Electrical system of the heart

Electrical system of the heart ensures its rhythmic contractions at normal rate of 60-100 per minute. The signal generator of the heart is known as the sinoatrial node (SA node) and the relay station is known as the atrioventricular node (AV node). Signal conduction between the nodes is through internodal pathways and that from the AV node into the ventricles through the bundle of His and its branches.

SA node

SA node is the natural pacemaker of the heart which controls the heart rate. It is in turn under the control of the brain by the autonomic nervous system. SA node increases and decreases its rate in relation to the physiological need of the body. When we take rest, the rate is low and it increases gradually with progressive exertion. Heart rate increases with emotional stress as well. SA node is located in the upper part of the right atrium (upper chamber of the heart), near the entry of the superior vena cava (blood vessel draining deoxygenated blood from the upper part of the body).

Internodal pathways

There are three signal pathways within the right atrium which connects the SA node to the AV node. One of them gives a branch to the left atrium (left upper chamber of the heart) for giving electrical signals to that chamber.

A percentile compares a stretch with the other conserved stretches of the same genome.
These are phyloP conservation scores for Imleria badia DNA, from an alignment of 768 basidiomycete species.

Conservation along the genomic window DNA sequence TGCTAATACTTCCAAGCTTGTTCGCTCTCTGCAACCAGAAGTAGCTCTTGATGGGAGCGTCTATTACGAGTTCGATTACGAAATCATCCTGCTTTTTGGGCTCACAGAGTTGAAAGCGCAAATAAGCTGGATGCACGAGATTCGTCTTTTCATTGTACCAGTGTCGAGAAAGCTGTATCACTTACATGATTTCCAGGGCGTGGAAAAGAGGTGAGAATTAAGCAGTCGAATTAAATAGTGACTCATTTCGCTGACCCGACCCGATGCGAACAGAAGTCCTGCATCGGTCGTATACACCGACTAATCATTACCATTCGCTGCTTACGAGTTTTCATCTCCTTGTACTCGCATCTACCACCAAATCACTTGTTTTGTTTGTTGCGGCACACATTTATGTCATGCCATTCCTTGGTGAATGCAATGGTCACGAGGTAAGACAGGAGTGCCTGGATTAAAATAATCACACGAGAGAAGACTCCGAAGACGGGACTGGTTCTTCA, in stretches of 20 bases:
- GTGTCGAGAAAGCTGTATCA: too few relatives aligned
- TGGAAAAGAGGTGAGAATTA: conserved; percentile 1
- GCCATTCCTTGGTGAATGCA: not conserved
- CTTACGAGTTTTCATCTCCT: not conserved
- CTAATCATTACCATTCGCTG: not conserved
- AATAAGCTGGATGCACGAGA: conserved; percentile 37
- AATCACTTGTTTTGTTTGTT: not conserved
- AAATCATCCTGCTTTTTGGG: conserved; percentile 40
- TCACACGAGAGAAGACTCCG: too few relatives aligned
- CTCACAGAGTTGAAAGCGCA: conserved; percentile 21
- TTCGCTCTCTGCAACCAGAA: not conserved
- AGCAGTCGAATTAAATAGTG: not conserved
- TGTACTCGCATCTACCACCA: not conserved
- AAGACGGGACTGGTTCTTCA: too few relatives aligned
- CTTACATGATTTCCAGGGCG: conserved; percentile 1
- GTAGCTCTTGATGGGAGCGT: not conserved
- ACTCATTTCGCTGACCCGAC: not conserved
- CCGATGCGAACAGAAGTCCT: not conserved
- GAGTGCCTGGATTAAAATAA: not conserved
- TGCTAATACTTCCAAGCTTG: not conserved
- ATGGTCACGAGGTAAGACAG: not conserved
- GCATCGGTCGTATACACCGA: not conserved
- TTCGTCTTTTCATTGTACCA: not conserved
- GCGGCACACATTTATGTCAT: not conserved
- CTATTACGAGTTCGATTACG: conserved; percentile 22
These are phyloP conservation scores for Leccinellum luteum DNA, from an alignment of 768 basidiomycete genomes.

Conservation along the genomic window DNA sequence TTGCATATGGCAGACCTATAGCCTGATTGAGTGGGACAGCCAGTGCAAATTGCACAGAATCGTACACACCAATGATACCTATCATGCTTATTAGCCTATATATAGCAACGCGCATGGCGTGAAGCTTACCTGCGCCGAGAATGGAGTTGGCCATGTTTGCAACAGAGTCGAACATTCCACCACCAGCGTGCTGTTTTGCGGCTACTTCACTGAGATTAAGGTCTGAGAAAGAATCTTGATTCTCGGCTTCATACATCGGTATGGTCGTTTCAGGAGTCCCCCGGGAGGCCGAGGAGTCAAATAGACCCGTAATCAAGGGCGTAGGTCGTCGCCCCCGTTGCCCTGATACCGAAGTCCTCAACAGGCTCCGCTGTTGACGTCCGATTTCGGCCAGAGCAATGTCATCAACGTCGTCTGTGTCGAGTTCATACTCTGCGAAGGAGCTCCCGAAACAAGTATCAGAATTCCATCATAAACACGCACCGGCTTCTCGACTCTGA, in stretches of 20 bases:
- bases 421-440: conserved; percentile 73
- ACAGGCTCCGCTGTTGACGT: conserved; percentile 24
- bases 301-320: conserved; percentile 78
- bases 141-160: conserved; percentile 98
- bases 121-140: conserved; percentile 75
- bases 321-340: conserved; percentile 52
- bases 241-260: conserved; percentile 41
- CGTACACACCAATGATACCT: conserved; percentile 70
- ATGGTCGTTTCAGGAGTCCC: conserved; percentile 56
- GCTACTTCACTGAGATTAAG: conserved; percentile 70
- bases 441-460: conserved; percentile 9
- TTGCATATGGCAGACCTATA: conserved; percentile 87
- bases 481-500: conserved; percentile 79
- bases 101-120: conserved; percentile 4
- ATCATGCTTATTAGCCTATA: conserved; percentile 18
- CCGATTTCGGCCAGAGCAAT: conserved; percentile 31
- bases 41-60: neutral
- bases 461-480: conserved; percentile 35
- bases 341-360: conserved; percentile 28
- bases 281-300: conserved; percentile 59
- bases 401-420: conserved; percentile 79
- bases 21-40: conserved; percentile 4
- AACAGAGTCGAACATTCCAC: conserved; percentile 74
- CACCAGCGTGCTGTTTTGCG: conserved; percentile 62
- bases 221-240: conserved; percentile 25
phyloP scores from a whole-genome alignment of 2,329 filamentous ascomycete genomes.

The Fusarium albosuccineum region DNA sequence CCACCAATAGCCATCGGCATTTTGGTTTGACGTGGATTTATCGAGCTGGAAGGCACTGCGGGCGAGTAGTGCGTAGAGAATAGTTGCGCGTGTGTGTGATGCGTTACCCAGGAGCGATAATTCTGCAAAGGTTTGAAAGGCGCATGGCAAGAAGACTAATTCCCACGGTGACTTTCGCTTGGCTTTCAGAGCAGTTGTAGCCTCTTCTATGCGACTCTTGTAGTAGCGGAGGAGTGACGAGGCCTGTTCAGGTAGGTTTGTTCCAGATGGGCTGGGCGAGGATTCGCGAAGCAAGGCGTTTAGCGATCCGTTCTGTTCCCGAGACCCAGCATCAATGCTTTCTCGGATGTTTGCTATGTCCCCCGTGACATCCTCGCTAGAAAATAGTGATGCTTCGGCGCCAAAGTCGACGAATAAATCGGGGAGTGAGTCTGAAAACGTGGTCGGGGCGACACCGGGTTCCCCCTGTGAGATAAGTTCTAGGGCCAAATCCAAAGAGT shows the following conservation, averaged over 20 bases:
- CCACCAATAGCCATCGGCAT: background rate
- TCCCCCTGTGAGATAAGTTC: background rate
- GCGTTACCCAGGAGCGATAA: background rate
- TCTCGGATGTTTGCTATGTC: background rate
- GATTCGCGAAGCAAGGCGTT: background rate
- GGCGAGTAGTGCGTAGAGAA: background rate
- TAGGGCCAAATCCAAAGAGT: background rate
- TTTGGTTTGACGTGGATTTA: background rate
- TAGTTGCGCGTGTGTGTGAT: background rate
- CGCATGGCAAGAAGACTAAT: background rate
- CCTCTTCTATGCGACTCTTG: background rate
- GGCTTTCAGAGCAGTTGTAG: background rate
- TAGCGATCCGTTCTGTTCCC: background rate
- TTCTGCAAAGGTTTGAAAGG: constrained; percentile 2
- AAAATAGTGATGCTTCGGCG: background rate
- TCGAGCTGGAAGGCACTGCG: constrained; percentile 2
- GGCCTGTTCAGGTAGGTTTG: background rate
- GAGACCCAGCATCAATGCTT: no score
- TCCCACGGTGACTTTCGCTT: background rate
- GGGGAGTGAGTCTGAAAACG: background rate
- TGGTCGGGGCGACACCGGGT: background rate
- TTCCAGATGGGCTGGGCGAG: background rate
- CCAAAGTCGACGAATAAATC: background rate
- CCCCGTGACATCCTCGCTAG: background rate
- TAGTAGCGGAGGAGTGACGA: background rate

AV node

AV node is situated at the junction of the upper and lower chambers of the heart (AV junction), almost in the middle, at the lower part of right atrium. It delays the signals coming from the SA node so that contraction of the upper chambers are fully over before the lower chambers start contracting.

Bundle of His

Bundle of His is the electrical conductions system of the heart which crosses the AV junction and passess into the wall between the right and left lower chambers (ventricles) of the heart. It divides into two bundle branches – right and left for each ventricle. Left bundle further divides into two divisions, one of which goes to the front region and the other to the back region of the left ventricle (left anterior and left posterior fascicles).

Purkinje fibres

The bundle branches divide further into numerous small branches which take the electrical signals to all the muscle cells of the ventricles. These tiny branches are known as Purkinje fibres.

When the electrical system of the heart fails, the heart beats slow down and the person can get a black out. If the slowing is due to a permanent cause, an artificial electronic pacemaker is implanted under the skin and connected to the heart by a lead wire to restore the heart rhythm. If the cause is temporary (reversible), a temporary external pacemaker is used instead, which can be removed after the spontaneous rhythm of the heart is restored.

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